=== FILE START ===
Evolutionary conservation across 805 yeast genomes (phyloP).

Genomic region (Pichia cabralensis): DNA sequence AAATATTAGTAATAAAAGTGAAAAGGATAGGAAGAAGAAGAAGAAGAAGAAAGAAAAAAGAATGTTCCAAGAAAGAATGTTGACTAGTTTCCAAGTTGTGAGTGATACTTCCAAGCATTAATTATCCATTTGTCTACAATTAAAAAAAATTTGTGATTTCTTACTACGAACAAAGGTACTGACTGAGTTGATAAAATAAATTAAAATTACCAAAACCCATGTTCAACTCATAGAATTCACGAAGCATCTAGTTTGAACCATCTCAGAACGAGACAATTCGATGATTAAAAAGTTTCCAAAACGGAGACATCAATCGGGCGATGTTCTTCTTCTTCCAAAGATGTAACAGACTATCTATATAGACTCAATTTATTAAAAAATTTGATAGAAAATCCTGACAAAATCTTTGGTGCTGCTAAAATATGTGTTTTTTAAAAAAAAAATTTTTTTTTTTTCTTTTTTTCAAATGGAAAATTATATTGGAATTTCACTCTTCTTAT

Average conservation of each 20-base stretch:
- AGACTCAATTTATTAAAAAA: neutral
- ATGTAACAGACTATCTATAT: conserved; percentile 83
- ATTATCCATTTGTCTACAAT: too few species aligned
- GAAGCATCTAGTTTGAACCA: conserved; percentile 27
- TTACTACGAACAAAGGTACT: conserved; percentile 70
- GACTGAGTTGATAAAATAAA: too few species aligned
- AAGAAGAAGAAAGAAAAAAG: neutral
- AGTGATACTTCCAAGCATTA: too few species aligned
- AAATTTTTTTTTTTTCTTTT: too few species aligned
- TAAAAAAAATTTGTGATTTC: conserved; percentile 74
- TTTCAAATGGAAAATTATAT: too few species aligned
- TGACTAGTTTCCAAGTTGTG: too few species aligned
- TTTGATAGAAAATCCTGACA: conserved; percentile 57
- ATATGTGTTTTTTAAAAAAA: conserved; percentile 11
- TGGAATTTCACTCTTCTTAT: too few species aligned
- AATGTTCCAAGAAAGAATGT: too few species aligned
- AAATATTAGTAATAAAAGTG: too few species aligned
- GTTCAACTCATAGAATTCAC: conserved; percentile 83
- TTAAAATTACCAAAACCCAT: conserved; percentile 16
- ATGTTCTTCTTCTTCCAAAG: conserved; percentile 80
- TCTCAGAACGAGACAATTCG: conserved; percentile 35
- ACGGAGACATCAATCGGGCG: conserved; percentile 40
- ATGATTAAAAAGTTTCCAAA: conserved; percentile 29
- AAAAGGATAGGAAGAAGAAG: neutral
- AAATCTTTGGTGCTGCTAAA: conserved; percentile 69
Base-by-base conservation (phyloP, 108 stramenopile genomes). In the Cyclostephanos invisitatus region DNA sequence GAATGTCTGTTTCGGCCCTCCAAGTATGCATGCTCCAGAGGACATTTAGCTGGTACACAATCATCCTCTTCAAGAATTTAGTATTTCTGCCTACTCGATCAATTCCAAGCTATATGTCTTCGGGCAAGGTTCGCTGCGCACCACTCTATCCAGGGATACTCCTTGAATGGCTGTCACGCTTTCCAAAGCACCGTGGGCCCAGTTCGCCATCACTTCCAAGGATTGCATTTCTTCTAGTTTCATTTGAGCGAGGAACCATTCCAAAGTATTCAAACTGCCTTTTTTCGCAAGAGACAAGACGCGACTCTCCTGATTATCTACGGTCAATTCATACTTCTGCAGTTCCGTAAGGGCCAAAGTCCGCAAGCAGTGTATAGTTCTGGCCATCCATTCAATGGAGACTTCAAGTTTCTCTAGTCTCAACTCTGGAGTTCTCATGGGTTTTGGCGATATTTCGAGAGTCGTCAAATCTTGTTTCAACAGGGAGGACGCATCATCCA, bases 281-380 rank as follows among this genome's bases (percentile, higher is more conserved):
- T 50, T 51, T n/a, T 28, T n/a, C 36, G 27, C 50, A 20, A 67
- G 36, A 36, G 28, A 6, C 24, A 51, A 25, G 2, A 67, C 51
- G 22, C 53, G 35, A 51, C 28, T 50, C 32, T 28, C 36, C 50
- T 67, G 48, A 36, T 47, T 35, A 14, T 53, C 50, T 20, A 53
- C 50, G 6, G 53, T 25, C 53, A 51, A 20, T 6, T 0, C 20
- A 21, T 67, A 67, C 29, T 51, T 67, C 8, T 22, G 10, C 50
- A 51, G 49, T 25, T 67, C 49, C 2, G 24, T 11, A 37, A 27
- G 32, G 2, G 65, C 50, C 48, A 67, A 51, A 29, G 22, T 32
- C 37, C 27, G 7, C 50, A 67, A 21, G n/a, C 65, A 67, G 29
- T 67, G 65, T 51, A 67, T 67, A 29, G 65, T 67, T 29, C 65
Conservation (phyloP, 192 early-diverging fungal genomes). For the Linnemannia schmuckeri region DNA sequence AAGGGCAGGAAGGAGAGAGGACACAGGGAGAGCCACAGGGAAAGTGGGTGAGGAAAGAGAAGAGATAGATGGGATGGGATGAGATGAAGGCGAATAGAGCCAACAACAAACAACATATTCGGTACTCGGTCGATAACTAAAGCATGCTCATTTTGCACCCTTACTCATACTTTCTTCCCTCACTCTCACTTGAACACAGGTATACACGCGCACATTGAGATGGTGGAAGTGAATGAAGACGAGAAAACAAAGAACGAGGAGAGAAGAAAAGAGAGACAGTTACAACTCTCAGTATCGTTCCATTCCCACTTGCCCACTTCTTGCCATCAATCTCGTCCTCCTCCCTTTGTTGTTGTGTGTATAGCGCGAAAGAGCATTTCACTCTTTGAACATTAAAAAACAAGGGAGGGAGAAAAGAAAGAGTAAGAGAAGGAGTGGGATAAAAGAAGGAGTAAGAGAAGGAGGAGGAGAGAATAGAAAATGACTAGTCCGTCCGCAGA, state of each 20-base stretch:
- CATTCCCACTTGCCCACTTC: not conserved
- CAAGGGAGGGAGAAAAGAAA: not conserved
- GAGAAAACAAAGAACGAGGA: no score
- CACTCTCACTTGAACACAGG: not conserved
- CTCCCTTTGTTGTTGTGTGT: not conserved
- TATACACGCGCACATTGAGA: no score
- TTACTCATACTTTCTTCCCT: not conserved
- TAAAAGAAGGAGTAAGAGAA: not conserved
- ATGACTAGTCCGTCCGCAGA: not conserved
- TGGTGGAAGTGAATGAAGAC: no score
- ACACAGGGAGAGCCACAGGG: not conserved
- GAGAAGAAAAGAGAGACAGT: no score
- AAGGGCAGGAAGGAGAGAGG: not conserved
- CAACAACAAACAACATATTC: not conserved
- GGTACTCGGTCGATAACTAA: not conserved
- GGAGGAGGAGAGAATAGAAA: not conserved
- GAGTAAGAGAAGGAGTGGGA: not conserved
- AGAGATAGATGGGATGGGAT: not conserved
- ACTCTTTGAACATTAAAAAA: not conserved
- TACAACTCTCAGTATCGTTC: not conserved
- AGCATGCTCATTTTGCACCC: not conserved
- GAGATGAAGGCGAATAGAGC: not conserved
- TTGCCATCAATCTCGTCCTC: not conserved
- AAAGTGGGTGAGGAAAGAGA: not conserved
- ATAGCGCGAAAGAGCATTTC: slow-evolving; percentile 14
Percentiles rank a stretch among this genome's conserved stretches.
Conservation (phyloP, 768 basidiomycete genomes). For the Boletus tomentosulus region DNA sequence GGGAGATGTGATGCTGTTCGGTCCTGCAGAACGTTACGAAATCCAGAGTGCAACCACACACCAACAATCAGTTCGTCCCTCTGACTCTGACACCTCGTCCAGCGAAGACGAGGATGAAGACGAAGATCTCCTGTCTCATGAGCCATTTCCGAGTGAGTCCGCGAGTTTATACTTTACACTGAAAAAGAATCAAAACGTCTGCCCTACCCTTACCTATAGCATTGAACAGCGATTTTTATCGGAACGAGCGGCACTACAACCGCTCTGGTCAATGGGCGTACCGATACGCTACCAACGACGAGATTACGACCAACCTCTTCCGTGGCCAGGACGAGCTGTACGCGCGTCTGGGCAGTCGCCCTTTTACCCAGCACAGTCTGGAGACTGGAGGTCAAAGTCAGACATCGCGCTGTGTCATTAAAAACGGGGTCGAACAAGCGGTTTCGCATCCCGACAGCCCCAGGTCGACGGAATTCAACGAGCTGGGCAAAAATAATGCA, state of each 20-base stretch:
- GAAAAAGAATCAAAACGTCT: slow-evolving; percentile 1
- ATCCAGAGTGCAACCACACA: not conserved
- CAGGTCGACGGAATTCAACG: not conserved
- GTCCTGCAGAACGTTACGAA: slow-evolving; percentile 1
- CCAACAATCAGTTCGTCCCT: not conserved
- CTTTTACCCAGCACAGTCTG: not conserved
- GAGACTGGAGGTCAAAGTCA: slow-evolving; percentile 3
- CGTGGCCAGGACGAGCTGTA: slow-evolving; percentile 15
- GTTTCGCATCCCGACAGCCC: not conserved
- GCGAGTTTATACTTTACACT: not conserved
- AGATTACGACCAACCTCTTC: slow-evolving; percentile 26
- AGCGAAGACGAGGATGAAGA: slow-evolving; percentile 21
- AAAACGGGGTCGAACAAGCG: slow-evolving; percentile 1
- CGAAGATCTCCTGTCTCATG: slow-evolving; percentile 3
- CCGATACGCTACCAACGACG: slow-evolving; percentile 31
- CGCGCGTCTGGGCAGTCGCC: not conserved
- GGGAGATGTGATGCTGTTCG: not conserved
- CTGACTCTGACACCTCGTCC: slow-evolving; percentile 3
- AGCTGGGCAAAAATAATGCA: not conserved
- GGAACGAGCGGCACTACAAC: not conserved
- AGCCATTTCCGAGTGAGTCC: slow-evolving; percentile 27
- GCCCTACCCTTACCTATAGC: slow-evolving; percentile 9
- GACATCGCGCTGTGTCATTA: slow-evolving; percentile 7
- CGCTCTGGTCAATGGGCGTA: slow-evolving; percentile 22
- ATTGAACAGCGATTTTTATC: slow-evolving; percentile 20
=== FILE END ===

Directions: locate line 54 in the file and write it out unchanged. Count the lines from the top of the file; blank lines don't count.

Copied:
- CAACAACAAACAACATATTC: not conserved